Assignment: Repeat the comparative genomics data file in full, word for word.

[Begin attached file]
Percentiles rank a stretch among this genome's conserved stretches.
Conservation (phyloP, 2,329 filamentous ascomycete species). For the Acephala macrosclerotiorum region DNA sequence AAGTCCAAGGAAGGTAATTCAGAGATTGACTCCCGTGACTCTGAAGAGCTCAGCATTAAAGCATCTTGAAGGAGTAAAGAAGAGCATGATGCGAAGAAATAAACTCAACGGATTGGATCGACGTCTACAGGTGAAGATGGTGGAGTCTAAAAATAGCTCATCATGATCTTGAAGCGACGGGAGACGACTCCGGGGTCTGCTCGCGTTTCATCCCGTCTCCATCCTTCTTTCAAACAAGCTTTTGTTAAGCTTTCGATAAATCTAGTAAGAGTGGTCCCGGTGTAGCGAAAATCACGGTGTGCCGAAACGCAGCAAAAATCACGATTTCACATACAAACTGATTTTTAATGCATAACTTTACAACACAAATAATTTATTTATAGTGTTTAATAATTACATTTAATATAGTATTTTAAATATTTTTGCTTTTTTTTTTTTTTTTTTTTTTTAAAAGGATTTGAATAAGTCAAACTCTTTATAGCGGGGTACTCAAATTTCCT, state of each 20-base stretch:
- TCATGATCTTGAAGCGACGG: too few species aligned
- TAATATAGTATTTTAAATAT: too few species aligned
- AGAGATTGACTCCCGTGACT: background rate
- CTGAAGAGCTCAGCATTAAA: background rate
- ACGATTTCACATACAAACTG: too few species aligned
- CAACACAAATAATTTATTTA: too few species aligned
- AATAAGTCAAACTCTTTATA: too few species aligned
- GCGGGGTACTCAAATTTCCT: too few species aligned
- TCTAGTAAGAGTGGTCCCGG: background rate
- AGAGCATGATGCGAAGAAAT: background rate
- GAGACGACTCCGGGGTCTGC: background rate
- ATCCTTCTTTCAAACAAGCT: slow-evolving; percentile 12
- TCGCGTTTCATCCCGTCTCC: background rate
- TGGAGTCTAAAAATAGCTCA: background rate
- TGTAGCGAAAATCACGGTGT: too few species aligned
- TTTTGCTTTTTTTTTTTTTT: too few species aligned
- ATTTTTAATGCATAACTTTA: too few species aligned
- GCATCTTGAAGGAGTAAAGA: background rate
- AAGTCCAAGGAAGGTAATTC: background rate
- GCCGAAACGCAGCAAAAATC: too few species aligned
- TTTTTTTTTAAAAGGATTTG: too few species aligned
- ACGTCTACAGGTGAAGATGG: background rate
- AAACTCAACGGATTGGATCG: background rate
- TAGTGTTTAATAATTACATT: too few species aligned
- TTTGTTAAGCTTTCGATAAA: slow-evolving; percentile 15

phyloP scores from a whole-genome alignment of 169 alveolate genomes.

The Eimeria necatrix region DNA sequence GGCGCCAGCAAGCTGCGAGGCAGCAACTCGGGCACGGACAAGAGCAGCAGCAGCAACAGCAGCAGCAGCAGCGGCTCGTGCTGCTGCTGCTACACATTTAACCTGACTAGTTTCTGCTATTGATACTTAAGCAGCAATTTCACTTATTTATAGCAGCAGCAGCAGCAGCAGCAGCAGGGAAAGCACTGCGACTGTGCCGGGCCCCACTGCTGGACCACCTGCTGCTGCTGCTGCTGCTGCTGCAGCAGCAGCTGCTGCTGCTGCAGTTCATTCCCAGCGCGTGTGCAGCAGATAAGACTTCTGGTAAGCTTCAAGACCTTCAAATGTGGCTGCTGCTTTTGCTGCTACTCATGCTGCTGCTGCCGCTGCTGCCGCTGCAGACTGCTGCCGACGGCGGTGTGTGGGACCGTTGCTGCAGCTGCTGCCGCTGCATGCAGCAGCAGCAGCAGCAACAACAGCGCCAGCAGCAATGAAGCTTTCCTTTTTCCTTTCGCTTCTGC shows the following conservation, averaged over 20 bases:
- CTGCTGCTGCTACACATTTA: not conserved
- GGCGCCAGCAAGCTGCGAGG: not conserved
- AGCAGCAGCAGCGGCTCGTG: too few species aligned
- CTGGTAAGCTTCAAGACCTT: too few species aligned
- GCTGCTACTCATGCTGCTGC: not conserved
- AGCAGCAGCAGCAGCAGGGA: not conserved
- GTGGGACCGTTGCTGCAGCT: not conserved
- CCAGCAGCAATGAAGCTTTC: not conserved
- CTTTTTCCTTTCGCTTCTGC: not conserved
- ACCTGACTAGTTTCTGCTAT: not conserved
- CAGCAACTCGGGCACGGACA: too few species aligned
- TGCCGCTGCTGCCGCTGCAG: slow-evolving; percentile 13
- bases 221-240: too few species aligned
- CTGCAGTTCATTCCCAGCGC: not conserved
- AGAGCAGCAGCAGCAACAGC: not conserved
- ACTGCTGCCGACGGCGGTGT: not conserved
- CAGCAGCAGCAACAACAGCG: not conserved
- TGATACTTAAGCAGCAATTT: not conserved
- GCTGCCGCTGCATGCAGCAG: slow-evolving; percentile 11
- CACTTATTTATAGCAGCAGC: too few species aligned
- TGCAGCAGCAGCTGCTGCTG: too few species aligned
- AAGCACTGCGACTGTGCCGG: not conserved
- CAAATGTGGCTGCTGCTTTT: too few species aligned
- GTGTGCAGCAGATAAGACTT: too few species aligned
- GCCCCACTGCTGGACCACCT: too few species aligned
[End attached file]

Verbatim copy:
Percentiles rank a stretch among this genome's conserved stretches.
Conservation (phyloP, 2,329 filamentous ascomycete species). For the Acephala macrosclerotiorum region DNA sequence AAGTCCAAGGAAGGTAATTCAGAGATTGACTCCCGTGACTCTGAAGAGCTCAGCATTAAAGCATCTTGAAGGAGTAAAGAAGAGCATGATGCGAAGAAATAAACTCAACGGATTGGATCGACGTCTACAGGTGAAGATGGTGGAGTCTAAAAATAGCTCATCATGATCTTGAAGCGACGGGAGACGACTCCGGGGTCTGCTCGCGTTTCATCCCGTCTCCATCCTTCTTTCAAACAAGCTTTTGTTAAGCTTTCGATAAATCTAGTAAGAGTGGTCCCGGTGTAGCGAAAATCACGGTGTGCCGAAACGCAGCAAAAATCACGATTTCACATACAAACTGATTTTTAATGCATAACTTTACAACACAAATAATTTATTTATAGTGTTTAATAATTACATTTAATATAGTATTTTAAATATTTTTGCTTTTTTTTTTTTTTTTTTTTTTTAAAAGGATTTGAATAAGTCAAACTCTTTATAGCGGGGTACTCAAATTTCCT, state of each 20-base stretch:
- TCATGATCTTGAAGCGACGG: too few species aligned
- TAATATAGTATTTTAAATAT: too few species aligned
- AGAGATTGACTCCCGTGACT: background rate
- CTGAAGAGCTCAGCATTAAA: background rate
- ACGATTTCACATACAAACTG: too few species aligned
- CAACACAAATAATTTATTTA: too few species aligned
- AATAAGTCAAACTCTTTATA: too few species aligned
- GCGGGGTACTCAAATTTCCT: too few species aligned
- TCTAGTAAGAGTGGTCCCGG: background rate
- AGAGCATGATGCGAAGAAAT: background rate
- GAGACGACTCCGGGGTCTGC: background rate
- ATCCTTCTTTCAAACAAGCT: slow-evolving; percentile 12
- TCGCGTTTCATCCCGTCTCC: background rate
- TGGAGTCTAAAAATAGCTCA: background rate
- TGTAGCGAAAATCACGGTGT: too few species aligned
- TTTTGCTTTTTTTTTTTTTT: too few species aligned
- ATTTTTAATGCATAACTTTA: too few species aligned
- GCATCTTGAAGGAGTAAAGA: background rate
- AAGTCCAAGGAAGGTAATTC: background rate
- GCCGAAACGCAGCAAAAATC: too few species aligned
- TTTTTTTTTAAAAGGATTTG: too few species aligned
- ACGTCTACAGGTGAAGATGG: background rate
- AAACTCAACGGATTGGATCG: background rate
- TAGTGTTTAATAATTACATT: too few species aligned
- TTTGTTAAGCTTTCGATAAA: slow-evolving; percentile 15

phyloP scores from a whole-genome alignment of 169 alveolate genomes.

The Eimeria necatrix region DNA sequence GGCGCCAGCAAGCTGCGAGGCAGCAACTCGGGCACGGACAAGAGCAGCAGCAGCAACAGCAGCAGCAGCAGCGGCTCGTGCTGCTGCTGCTACACATTTAACCTGACTAGTTTCTGCTATTGATACTTAAGCAGCAATTTCACTTATTTATAGCAGCAGCAGCAGCAGCAGCAGCAGGGAAAGCACTGCGACTGTGCCGGGCCCCACTGCTGGACCACCTGCTGCTGCTGCTGCTGCTGCTGCAGCAGCAGCTGCTGCTGCTGCAGTTCATTCCCAGCGCGTGTGCAGCAGATAAGACTTCTGGTAAGCTTCAAGACCTTCAAATGTGGCTGCTGCTTTTGCTGCTACTCATGCTGCTGCTGCCGCTGCTGCCGCTGCAGACTGCTGCCGACGGCGGTGTGTGGGACCGTTGCTGCAGCTGCTGCCGCTGCATGCAGCAGCAGCAGCAGCAACAACAGCGCCAGCAGCAATGAAGCTTTCCTTTTTCCTTTCGCTTCTGC shows the following conservation, averaged over 20 bases:
- CTGCTGCTGCTACACATTTA: not conserved
- GGCGCCAGCAAGCTGCGAGG: not conserved
- AGCAGCAGCAGCGGCTCGTG: too few species aligned
- CTGGTAAGCTTCAAGACCTT: too few species aligned
- GCTGCTACTCATGCTGCTGC: not conserved
- AGCAGCAGCAGCAGCAGGGA: not conserved
- GTGGGACCGTTGCTGCAGCT: not conserved
- CCAGCAGCAATGAAGCTTTC: not conserved
- CTTTTTCCTTTCGCTTCTGC: not conserved
- ACCTGACTAGTTTCTGCTAT: not conserved
- CAGCAACTCGGGCACGGACA: too few species aligned
- TGCCGCTGCTGCCGCTGCAG: slow-evolving; percentile 13
- bases 221-240: too few species aligned
- CTGCAGTTCATTCCCAGCGC: not conserved
- AGAGCAGCAGCAGCAACAGC: not conserved
- ACTGCTGCCGACGGCGGTGT: not conserved
- CAGCAGCAGCAACAACAGCG: not conserved
- TGATACTTAAGCAGCAATTT: not conserved
- GCTGCCGCTGCATGCAGCAG: slow-evolving; percentile 11
- CACTTATTTATAGCAGCAGC: too few species aligned
- TGCAGCAGCAGCTGCTGCTG: too few species aligned
- AAGCACTGCGACTGTGCCGG: not conserved
- CAAATGTGGCTGCTGCTTTT: too few species aligned
- GTGTGCAGCAGATAAGACTT: too few species aligned
- GCCCCACTGCTGGACCACCT: too few species aligned